Seven Mile Boots

Laura Beloff, Erich Berger & Martin Pichlmair

16 August 2007


In German literature and folk and fairy tales—from Goethe to the Brothers Grimm—the Seven Mile Boots appear as magical footwear that allows its wearers to cross great distances in a short period of time.

In their project of the same name, Beloff, Berger, and Pichlmair replace magic with technology and enable people to traverse distances in a different kind of geography. Equipped with a wireless connection, microprocessors, amplifiers and loudspeakers, the boots allow their wearers to eavesdrop on conversations that take place in Internet chat rooms. Walking around in the technologised boots, wearers can surf chat rooms; standing still, they can listen in on several chats simultaneously and overhear people’s conversations in the virtual world.

The magical boots of the fairy tales are able to traverse great geographical distances in the physical world with just one step. Their networked counterparts operate in an entirely different geography, merging the physical and virtual realm. The wearer of the boots is walking in both of these realms simultaneously, not necessarily crossing great distances in the physical world but conceivably stepping from one continent to the next in the virtual one (if one considers the geographical location of servers).

The magic of the interactive Seven Mile Boots consists in the fact that they serve as a connection to another world of human activity and everyday conversations. At the same time, the wearer is not an active participant in the virtual world but a passive observer

Both the literary references and the metaphorical use of the act of walking make the boots more than just a tool for browsing chat rooms and transform them into a reflection on the characteristics of different notions of geography and distance, virtual and physical. Telematic connections open up a window to multiple communications in remote places simultaneously and in real time.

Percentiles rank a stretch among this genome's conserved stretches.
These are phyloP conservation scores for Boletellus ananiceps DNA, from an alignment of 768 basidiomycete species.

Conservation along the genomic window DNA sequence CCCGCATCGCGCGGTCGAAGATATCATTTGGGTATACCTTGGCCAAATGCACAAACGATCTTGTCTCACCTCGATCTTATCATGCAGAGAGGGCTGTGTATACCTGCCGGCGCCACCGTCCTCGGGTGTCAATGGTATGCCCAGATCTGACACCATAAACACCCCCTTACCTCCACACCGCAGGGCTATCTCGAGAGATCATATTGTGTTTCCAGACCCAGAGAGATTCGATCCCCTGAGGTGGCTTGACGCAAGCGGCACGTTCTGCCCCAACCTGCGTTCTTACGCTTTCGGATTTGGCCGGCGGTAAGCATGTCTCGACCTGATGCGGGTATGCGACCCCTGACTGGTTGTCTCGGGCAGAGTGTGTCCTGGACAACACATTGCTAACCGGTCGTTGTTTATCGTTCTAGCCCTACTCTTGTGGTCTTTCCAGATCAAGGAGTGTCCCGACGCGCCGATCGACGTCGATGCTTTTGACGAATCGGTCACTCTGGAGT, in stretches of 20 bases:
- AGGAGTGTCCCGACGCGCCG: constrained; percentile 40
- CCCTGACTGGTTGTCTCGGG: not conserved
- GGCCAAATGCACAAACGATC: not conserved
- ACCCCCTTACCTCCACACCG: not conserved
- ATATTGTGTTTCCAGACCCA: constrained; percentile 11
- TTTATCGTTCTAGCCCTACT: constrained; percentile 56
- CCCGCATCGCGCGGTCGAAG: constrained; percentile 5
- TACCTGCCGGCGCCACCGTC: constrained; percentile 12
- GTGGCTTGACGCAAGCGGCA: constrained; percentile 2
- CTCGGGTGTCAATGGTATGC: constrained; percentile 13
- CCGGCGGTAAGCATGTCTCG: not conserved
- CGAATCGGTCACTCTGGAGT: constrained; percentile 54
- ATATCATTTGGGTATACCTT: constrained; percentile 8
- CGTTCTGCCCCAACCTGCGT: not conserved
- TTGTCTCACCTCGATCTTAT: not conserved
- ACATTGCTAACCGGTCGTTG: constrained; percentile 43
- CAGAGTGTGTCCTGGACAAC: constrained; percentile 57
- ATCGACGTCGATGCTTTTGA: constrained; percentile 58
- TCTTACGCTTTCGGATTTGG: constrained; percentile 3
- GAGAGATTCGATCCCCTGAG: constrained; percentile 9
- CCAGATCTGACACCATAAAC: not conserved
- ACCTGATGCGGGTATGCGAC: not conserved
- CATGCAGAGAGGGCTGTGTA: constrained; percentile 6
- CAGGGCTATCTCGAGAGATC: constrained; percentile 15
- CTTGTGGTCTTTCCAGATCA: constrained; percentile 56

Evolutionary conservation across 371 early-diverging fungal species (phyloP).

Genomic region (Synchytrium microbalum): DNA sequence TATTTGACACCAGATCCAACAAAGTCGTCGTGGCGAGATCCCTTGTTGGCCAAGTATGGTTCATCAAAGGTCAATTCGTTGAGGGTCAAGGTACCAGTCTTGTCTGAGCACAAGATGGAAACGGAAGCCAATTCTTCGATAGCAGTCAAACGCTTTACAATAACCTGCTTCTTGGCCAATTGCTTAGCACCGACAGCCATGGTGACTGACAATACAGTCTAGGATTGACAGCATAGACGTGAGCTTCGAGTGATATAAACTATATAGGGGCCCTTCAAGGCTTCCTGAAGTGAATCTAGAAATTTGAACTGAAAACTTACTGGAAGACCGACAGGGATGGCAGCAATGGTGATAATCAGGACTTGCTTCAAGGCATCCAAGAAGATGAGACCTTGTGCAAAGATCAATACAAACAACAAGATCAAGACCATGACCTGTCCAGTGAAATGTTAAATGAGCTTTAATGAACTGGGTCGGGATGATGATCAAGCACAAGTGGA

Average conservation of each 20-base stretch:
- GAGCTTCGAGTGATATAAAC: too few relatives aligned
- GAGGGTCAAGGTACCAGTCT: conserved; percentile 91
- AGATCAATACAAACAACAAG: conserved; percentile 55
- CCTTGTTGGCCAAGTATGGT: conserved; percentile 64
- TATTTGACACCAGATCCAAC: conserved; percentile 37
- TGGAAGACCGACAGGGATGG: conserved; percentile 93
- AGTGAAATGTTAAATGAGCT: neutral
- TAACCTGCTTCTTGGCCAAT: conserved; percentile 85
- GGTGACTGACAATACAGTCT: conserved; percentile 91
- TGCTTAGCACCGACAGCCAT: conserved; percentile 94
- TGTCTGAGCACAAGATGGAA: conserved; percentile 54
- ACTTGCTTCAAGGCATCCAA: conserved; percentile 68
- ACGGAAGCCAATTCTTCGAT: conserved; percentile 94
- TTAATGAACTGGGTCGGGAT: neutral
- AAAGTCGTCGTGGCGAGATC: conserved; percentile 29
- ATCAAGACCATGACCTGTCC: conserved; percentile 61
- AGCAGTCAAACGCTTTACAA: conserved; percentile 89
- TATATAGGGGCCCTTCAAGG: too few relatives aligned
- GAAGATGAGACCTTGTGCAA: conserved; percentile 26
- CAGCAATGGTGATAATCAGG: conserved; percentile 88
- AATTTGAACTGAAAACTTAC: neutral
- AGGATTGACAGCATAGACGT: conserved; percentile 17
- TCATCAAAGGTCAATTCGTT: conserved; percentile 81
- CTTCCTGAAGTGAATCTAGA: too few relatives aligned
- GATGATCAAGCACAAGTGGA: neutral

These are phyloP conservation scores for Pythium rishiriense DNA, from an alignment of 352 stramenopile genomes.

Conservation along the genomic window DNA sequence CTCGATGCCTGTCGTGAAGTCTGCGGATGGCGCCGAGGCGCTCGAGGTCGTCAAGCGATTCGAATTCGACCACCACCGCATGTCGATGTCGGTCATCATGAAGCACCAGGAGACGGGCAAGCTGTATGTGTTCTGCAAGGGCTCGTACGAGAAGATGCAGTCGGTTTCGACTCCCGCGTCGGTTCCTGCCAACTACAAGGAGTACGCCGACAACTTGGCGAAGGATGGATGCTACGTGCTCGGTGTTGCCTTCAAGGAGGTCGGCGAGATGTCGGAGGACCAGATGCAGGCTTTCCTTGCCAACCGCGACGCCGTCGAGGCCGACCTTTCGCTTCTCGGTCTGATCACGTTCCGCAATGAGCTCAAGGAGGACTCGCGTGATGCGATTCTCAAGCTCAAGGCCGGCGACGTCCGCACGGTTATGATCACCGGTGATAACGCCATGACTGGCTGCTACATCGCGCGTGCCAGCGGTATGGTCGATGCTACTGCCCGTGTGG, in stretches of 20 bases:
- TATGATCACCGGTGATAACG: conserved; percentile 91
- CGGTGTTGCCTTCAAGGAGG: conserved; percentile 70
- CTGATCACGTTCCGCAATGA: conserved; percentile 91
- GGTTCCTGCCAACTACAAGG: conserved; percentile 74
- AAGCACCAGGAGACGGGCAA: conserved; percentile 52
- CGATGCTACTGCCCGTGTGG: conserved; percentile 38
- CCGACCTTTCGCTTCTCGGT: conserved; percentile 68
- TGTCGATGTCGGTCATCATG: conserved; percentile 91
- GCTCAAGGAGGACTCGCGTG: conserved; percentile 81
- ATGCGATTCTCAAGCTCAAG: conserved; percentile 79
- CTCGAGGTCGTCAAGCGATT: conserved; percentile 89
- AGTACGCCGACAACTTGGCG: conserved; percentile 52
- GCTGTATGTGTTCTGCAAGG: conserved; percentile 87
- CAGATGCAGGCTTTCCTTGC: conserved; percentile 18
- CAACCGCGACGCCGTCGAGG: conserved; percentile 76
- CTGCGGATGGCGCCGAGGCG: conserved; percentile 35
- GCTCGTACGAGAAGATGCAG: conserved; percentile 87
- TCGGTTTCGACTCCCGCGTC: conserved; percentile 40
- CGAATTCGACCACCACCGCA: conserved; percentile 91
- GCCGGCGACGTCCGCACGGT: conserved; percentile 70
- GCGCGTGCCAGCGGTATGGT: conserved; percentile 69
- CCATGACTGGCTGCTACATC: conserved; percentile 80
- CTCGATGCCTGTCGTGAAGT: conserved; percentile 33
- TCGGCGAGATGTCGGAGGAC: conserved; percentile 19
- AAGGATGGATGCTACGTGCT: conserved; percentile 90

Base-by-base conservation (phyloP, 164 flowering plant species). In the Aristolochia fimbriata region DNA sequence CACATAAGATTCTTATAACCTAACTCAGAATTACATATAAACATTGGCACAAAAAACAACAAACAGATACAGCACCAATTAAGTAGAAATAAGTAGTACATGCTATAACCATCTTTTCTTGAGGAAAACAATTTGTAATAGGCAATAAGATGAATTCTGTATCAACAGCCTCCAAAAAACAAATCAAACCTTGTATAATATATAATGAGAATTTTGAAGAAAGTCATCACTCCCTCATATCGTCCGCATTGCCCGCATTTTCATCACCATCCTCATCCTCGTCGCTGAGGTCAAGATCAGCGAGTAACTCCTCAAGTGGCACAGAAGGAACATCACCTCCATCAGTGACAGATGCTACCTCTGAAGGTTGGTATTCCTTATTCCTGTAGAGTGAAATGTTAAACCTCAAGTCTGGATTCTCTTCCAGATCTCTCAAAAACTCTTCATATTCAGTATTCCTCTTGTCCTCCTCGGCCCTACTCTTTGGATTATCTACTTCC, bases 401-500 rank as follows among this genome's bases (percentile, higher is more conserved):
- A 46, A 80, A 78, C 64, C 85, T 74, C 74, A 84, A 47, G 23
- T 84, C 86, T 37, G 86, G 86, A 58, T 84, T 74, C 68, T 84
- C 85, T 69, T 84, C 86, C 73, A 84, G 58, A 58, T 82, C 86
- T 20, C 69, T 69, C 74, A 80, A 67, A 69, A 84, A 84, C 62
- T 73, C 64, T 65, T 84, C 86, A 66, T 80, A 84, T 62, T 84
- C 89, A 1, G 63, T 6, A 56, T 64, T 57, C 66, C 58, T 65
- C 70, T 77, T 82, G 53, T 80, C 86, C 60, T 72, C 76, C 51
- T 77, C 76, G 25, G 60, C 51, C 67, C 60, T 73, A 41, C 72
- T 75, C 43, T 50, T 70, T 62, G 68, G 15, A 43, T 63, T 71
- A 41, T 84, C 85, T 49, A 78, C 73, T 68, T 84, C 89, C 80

Beloff, Berger, and Pichlmair’s project explicitly references Baudelaire’s concept of the flâneur who leisurely strolls through the metropolitan streets, taking an almost voyeuristic pleasure in observing his fellow citizens. The image of Baudelaire’s flâneur and of Oscar Wilde’s Dandy has resurfaced again in the context of the World Wide Web.

Media theoretician Geert Lovink describes today’s Net surfer as Data Dandyand states that the Net is to the electronic dandy what the metropolitan street was for the historical dandy; the anonymous crowd in the street has been replaced by logged-in net users. The artists describe the wearer of their Seven Mile Boots as a kind of a super-voyeur, not bound to a local city, but able to search several locations simultaneously and observe conversations between netizens around the globe.